Nutrient loss from commercial vegetable fields has become a significant environmental issue in all the major vegetable-producing regions of the United States. Growers are facing potentially disruptive regulations aimed at improving the quality of both surface and ground water. Significant improvement in nutrient management will be required to meet this regulatory challenge. This paper discusses five practical, low-cost nutrient best management practices (BMPs). These BMPs are widely applicable, relatively inexpensive to implement, and can dramatically reduce nitrogen and phosphorus loss from vegetable fields. However, even with careful application of these BMPs, runoff and leachate from vegetable fields may periodically exceed environmental water quality standards, which are very stringent.

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John C. Majsztrik and John D. Lea-Cox

technologies. It is typically less expensive to implement best management or conservation (e.g., buffer area) practices in agriculture compared with point sources where remediation technology is often more expensive. Nutrient remediation often comes at a cost

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Donald J. Merhaut, Lea Corkidi, Maren Mochizuki, Toan Khuong, Julie Newman, Ben Faber, Oleg Daugovish and Sonya Webb

, organochlorine, and organophosphorus pesticides) across the second-tier priority areas ( Table 1 ). Table 1. Percentage of acreage within the Calleguas Creek and Santa Clara watersheds where best management practices (BMPs) were implemented to mitigate benchmark

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F.T. Izuno, R.W. Rice and L.T. Capone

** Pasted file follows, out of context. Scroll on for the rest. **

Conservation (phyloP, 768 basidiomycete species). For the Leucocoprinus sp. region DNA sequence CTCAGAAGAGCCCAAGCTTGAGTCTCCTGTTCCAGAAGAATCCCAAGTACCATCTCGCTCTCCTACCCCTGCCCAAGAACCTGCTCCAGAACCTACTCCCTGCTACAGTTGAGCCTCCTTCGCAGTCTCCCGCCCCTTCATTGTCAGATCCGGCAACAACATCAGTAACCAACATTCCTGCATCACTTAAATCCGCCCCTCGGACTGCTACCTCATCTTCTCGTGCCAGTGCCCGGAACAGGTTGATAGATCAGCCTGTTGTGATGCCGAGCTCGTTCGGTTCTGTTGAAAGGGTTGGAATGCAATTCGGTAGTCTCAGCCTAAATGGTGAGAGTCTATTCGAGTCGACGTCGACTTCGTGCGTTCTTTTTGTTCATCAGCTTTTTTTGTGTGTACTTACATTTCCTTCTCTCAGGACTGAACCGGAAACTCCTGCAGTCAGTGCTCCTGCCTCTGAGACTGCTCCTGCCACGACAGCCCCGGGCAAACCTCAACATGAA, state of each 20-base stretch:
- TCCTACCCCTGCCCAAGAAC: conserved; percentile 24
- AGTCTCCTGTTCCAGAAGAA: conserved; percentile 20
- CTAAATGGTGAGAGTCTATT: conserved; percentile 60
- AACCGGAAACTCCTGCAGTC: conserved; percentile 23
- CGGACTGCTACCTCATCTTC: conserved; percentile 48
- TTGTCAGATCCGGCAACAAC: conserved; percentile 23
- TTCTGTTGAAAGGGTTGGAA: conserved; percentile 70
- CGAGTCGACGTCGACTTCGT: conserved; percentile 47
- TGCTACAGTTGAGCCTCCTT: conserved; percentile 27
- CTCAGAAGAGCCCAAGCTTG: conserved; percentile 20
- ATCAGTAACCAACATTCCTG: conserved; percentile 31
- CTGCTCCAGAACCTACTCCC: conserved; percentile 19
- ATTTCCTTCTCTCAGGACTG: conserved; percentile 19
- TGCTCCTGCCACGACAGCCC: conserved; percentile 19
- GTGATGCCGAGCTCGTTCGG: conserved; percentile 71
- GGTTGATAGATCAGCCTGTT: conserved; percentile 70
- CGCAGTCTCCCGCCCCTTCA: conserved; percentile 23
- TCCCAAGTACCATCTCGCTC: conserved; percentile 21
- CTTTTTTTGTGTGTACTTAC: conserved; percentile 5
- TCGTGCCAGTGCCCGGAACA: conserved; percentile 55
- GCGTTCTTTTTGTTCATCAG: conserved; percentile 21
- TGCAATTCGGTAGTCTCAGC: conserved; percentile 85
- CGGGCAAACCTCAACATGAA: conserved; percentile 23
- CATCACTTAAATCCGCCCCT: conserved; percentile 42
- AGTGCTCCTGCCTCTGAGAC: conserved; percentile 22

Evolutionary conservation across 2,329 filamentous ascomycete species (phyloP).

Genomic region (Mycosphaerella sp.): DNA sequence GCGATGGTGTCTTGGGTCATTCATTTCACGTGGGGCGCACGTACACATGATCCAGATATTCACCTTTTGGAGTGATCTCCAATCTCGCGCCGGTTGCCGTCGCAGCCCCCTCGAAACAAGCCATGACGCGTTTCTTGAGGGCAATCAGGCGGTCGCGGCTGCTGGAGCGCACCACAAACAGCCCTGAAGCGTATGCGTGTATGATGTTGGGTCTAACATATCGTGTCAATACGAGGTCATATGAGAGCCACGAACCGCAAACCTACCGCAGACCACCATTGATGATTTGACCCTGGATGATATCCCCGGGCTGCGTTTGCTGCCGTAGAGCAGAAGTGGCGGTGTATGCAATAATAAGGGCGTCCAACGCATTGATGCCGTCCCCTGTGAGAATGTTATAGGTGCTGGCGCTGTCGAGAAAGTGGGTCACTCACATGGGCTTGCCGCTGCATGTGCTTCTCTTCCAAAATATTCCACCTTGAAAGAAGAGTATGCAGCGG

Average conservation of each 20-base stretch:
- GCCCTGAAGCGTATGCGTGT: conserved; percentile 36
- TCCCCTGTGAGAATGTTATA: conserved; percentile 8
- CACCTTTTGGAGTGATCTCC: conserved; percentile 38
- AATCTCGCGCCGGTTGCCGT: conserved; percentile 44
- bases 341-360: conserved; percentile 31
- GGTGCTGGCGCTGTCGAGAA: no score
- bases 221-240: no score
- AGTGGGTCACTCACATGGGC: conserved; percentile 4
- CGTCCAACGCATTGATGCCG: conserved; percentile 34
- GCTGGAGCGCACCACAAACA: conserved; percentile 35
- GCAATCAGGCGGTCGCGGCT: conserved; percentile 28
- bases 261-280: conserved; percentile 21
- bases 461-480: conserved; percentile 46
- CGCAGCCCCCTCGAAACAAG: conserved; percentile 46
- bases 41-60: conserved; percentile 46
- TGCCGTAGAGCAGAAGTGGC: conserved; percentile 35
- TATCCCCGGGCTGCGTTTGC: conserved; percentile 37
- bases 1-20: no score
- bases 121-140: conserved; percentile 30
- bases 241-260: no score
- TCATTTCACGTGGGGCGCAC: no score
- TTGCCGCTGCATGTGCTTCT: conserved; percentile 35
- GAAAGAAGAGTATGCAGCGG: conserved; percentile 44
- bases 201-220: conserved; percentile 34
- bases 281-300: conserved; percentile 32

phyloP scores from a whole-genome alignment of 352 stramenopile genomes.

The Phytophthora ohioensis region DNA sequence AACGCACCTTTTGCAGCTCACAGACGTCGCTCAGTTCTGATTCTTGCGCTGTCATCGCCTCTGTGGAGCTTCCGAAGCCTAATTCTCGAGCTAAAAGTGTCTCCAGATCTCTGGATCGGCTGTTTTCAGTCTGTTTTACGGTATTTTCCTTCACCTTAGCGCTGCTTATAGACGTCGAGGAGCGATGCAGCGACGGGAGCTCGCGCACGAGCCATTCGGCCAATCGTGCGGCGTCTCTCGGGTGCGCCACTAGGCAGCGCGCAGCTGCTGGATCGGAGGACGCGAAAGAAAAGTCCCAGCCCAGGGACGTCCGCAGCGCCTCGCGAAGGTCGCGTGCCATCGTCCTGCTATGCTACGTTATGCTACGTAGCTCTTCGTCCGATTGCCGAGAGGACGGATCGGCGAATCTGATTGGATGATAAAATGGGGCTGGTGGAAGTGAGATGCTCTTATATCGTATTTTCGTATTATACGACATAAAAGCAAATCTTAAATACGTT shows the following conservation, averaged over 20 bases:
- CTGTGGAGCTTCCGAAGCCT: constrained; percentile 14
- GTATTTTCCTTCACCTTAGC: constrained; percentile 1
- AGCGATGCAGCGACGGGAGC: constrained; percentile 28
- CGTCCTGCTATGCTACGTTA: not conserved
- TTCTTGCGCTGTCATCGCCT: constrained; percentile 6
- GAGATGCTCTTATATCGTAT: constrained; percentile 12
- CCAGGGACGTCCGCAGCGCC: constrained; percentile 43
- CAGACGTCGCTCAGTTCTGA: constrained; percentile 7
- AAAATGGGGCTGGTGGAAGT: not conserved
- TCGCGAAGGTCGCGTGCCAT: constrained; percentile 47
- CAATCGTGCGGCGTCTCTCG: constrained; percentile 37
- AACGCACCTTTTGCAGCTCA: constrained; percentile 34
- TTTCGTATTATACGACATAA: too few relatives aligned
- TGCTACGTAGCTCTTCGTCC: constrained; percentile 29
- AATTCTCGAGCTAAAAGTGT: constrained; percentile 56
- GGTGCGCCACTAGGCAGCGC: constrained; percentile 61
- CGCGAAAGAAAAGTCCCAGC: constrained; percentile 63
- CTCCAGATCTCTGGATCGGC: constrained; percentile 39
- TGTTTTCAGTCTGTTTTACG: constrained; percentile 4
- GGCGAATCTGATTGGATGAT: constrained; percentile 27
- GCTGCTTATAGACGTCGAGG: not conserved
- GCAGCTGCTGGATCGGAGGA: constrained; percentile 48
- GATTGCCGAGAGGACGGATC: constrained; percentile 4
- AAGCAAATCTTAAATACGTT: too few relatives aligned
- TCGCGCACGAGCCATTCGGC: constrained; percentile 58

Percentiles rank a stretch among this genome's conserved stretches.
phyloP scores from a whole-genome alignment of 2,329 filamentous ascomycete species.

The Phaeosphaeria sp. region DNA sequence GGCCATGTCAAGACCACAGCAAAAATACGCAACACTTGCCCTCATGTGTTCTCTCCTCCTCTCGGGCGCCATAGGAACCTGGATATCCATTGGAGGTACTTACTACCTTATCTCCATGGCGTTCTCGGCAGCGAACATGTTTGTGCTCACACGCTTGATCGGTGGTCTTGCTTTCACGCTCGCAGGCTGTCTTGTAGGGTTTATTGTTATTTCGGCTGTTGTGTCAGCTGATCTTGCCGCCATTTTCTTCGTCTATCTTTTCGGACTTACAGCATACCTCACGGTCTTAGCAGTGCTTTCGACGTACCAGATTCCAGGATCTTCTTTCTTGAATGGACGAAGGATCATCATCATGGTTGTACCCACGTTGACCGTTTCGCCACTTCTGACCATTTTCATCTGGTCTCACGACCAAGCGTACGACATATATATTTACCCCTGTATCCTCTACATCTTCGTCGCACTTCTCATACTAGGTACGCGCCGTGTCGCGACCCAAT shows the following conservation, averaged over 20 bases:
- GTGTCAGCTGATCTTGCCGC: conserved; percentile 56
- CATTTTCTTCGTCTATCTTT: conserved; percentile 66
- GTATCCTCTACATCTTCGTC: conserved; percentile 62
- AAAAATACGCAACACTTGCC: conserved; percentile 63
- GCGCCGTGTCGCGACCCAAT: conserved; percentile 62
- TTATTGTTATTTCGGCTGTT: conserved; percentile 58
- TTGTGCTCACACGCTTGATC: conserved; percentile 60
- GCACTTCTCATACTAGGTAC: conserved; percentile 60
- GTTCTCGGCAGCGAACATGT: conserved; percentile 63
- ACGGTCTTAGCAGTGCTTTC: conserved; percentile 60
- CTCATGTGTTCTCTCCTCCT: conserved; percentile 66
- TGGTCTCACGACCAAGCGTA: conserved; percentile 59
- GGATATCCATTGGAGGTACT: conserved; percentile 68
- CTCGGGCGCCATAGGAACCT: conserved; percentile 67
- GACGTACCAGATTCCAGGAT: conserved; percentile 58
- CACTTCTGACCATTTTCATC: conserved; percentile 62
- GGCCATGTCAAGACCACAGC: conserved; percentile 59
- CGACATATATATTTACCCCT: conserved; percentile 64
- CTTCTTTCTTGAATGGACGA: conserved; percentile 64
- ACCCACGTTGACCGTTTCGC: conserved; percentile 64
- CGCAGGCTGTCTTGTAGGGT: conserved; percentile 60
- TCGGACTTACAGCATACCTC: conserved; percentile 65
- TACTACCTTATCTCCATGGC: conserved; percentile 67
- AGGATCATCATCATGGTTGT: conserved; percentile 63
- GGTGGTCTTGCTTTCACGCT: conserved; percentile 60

Situated at the northern end of the historical Florida Everglades is the 280,000-ha tract of land called the Everglades Agricultural Area (EAA). This land was diked, canalized, and drained in the early 1900s to encourage the production of primarily sugarcane, vegetables, sod, and rice on its Histosols. The phosphorus in drainage water from the EAA is believed to be causing undesirable changes to the ecosystem in areas subject to legislated environmental protection. Phosphorus (P) load reduction “Best Management Practices” (BMPs) are being developed and implemented in the EAA to reduce agricultural production impacts on the wetland areas. The BMPs can be categorized as fertilizer, water management, or particulate control related, and can be applied effectively across the EAA. Ten farms, representative of the EAA soils, rainfall, crops, farm size, geographic location, and water management practices, were used in the study. The farms were monitored under pre-BMP conditions for 1 to 3 years. By Jan. 1995, seven of the 10 farms were operating under project-designed BMP packages that included only the fertilizer and water management options. Depending on the method used for adjusting for hydrologic variability between years, calculated P load reductions ranged from 25% to 60% between 1994 and 1995.

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A.K. Alva

Nitrate pollution of surfacial aquifer is fairly widespread in deep sandy soil areas of Central Florida. Since citrus is a predominant crop in this area, despite lack of conclusive evidence suggesting citrus fertilization as the source of nitrate pollution, investigations are in progress to develop Best Management Practice (BMP) recommendations for N fertilization of citrus in an effort to improve N use by the trees and to minimize potential nitrate leaching. Our ongoing studies on both young and mature trees have demonstrated that the use of improved fertilizer formulations and programmed application schedules have facilitated to decrease the rate of N application considerably without any adverse impact on tree growth and/or fruit production while minimizing nitrate leaching below the rootzone. Our approach involves developing BMP recommendations on the basis of iudicious irrigation management and generating database on N removal by the fruits, annual N contribution to the trees by mineralization of organic N, and N losses including leaching, denitrification, etc.